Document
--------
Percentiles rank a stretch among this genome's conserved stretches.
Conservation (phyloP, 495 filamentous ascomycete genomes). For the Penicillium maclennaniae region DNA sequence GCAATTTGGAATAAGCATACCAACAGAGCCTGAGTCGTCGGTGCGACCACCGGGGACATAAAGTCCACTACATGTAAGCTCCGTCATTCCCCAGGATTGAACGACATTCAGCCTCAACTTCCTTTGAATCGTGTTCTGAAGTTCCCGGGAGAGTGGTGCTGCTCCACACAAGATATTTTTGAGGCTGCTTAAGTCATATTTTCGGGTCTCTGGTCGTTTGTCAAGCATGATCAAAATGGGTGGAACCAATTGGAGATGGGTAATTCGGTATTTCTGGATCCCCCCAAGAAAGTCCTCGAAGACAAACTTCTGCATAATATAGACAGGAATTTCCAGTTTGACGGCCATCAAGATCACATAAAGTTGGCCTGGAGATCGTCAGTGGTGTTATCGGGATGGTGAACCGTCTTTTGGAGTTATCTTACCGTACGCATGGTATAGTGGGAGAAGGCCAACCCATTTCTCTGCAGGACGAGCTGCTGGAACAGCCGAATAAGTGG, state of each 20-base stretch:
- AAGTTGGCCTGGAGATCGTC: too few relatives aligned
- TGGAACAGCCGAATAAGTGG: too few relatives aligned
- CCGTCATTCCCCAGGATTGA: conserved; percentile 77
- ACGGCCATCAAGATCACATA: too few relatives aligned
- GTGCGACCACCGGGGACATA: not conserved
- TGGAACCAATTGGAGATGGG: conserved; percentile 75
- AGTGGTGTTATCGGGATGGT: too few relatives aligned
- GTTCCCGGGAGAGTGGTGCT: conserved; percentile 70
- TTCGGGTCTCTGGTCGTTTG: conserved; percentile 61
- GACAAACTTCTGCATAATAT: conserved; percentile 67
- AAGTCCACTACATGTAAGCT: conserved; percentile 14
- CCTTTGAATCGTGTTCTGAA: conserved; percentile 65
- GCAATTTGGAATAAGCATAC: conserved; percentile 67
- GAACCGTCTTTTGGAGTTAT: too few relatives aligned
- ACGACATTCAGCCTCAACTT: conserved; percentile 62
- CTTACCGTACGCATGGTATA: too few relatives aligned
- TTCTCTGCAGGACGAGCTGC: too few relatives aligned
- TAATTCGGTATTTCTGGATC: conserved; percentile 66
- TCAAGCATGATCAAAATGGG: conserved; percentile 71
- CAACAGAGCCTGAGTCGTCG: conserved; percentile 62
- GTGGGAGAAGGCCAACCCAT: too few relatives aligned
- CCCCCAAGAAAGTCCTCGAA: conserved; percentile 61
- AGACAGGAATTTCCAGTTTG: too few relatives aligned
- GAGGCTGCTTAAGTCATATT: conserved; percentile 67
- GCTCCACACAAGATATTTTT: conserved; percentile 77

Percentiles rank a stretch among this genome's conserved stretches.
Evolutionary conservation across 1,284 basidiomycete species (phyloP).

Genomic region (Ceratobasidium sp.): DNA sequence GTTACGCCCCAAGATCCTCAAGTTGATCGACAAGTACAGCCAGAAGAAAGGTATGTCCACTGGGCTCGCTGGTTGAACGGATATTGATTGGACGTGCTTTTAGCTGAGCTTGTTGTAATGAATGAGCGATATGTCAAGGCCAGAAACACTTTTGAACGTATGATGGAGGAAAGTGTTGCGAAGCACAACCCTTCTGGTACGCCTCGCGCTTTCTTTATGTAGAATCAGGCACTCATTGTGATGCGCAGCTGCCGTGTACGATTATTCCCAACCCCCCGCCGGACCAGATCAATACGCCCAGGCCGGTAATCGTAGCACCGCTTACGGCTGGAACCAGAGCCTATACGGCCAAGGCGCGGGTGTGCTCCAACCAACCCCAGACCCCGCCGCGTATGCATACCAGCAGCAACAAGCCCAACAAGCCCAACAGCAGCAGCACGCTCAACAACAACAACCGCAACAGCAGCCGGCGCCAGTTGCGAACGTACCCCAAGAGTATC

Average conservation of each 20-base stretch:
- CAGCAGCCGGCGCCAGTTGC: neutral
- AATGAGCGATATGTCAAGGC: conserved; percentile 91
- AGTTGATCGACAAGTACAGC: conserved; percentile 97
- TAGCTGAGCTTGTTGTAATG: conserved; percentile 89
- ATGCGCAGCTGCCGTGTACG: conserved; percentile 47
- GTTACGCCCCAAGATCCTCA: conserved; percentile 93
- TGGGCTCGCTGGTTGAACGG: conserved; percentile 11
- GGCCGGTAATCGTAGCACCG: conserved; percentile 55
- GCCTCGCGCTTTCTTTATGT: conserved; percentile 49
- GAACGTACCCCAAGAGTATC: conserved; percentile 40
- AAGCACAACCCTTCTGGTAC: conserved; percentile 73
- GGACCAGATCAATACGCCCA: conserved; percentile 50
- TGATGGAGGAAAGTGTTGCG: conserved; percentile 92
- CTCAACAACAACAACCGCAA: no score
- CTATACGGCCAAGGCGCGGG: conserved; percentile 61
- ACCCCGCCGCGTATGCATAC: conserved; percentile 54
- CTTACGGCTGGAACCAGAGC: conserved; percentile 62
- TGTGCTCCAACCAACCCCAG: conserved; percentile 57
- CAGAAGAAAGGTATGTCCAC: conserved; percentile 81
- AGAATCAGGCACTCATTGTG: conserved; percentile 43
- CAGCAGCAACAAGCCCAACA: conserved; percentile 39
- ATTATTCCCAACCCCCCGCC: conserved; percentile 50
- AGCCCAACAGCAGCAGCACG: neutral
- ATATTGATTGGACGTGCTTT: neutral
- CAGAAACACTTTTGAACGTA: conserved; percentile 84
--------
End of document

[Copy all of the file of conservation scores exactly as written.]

Percentiles rank a stretch among this genome's conserved stretches.
Conservation (phyloP, 495 filamentous ascomycete genomes). For the Penicillium maclennaniae region DNA sequence GCAATTTGGAATAAGCATACCAACAGAGCCTGAGTCGTCGGTGCGACCACCGGGGACATAAAGTCCACTACATGTAAGCTCCGTCATTCCCCAGGATTGAACGACATTCAGCCTCAACTTCCTTTGAATCGTGTTCTGAAGTTCCCGGGAGAGTGGTGCTGCTCCACACAAGATATTTTTGAGGCTGCTTAAGTCATATTTTCGGGTCTCTGGTCGTTTGTCAAGCATGATCAAAATGGGTGGAACCAATTGGAGATGGGTAATTCGGTATTTCTGGATCCCCCCAAGAAAGTCCTCGAAGACAAACTTCTGCATAATATAGACAGGAATTTCCAGTTTGACGGCCATCAAGATCACATAAAGTTGGCCTGGAGATCGTCAGTGGTGTTATCGGGATGGTGAACCGTCTTTTGGAGTTATCTTACCGTACGCATGGTATAGTGGGAGAAGGCCAACCCATTTCTCTGCAGGACGAGCTGCTGGAACAGCCGAATAAGTGG, state of each 20-base stretch:
- AAGTTGGCCTGGAGATCGTC: too few relatives aligned
- TGGAACAGCCGAATAAGTGG: too few relatives aligned
- CCGTCATTCCCCAGGATTGA: conserved; percentile 77
- ACGGCCATCAAGATCACATA: too few relatives aligned
- GTGCGACCACCGGGGACATA: not conserved
- TGGAACCAATTGGAGATGGG: conserved; percentile 75
- AGTGGTGTTATCGGGATGGT: too few relatives aligned
- GTTCCCGGGAGAGTGGTGCT: conserved; percentile 70
- TTCGGGTCTCTGGTCGTTTG: conserved; percentile 61
- GACAAACTTCTGCATAATAT: conserved; percentile 67
- AAGTCCACTACATGTAAGCT: conserved; percentile 14
- CCTTTGAATCGTGTTCTGAA: conserved; percentile 65
- GCAATTTGGAATAAGCATAC: conserved; percentile 67
- GAACCGTCTTTTGGAGTTAT: too few relatives aligned
- ACGACATTCAGCCTCAACTT: conserved; percentile 62
- CTTACCGTACGCATGGTATA: too few relatives aligned
- TTCTCTGCAGGACGAGCTGC: too few relatives aligned
- TAATTCGGTATTTCTGGATC: conserved; percentile 66
- TCAAGCATGATCAAAATGGG: conserved; percentile 71
- CAACAGAGCCTGAGTCGTCG: conserved; percentile 62
- GTGGGAGAAGGCCAACCCAT: too few relatives aligned
- CCCCCAAGAAAGTCCTCGAA: conserved; percentile 61
- AGACAGGAATTTCCAGTTTG: too few relatives aligned
- GAGGCTGCTTAAGTCATATT: conserved; percentile 67
- GCTCCACACAAGATATTTTT: conserved; percentile 77

Percentiles rank a stretch among this genome's conserved stretches.
Evolutionary conservation across 1,284 basidiomycete species (phyloP).

Genomic region (Ceratobasidium sp.): DNA sequence GTTACGCCCCAAGATCCTCAAGTTGATCGACAAGTACAGCCAGAAGAAAGGTATGTCCACTGGGCTCGCTGGTTGAACGGATATTGATTGGACGTGCTTTTAGCTGAGCTTGTTGTAATGAATGAGCGATATGTCAAGGCCAGAAACACTTTTGAACGTATGATGGAGGAAAGTGTTGCGAAGCACAACCCTTCTGGTACGCCTCGCGCTTTCTTTATGTAGAATCAGGCACTCATTGTGATGCGCAGCTGCCGTGTACGATTATTCCCAACCCCCCGCCGGACCAGATCAATACGCCCAGGCCGGTAATCGTAGCACCGCTTACGGCTGGAACCAGAGCCTATACGGCCAAGGCGCGGGTGTGCTCCAACCAACCCCAGACCCCGCCGCGTATGCATACCAGCAGCAACAAGCCCAACAAGCCCAACAGCAGCAGCACGCTCAACAACAACAACCGCAACAGCAGCCGGCGCCAGTTGCGAACGTACCCCAAGAGTATC

Average conservation of each 20-base stretch:
- CAGCAGCCGGCGCCAGTTGC: neutral
- AATGAGCGATATGTCAAGGC: conserved; percentile 91
- AGTTGATCGACAAGTACAGC: conserved; percentile 97
- TAGCTGAGCTTGTTGTAATG: conserved; percentile 89
- ATGCGCAGCTGCCGTGTACG: conserved; percentile 47
- GTTACGCCCCAAGATCCTCA: conserved; percentile 93
- TGGGCTCGCTGGTTGAACGG: conserved; percentile 11
- GGCCGGTAATCGTAGCACCG: conserved; percentile 55
- GCCTCGCGCTTTCTTTATGT: conserved; percentile 49
- GAACGTACCCCAAGAGTATC: conserved; percentile 40
- AAGCACAACCCTTCTGGTAC: conserved; percentile 73
- GGACCAGATCAATACGCCCA: conserved; percentile 50
- TGATGGAGGAAAGTGTTGCG: conserved; percentile 92
- CTCAACAACAACAACCGCAA: no score
- CTATACGGCCAAGGCGCGGG: conserved; percentile 61
- ACCCCGCCGCGTATGCATAC: conserved; percentile 54
- CTTACGGCTGGAACCAGAGC: conserved; percentile 62
- TGTGCTCCAACCAACCCCAG: conserved; percentile 57
- CAGAAGAAAGGTATGTCCAC: conserved; percentile 81
- AGAATCAGGCACTCATTGTG: conserved; percentile 43
- CAGCAGCAACAAGCCCAACA: conserved; percentile 39
- ATTATTCCCAACCCCCCGCC: conserved; percentile 50
- AGCCCAACAGCAGCAGCACG: neutral
- ATATTGATTGGACGTGCTTT: neutral
- CAGAAACACTTTTGAACGTA: conserved; percentile 84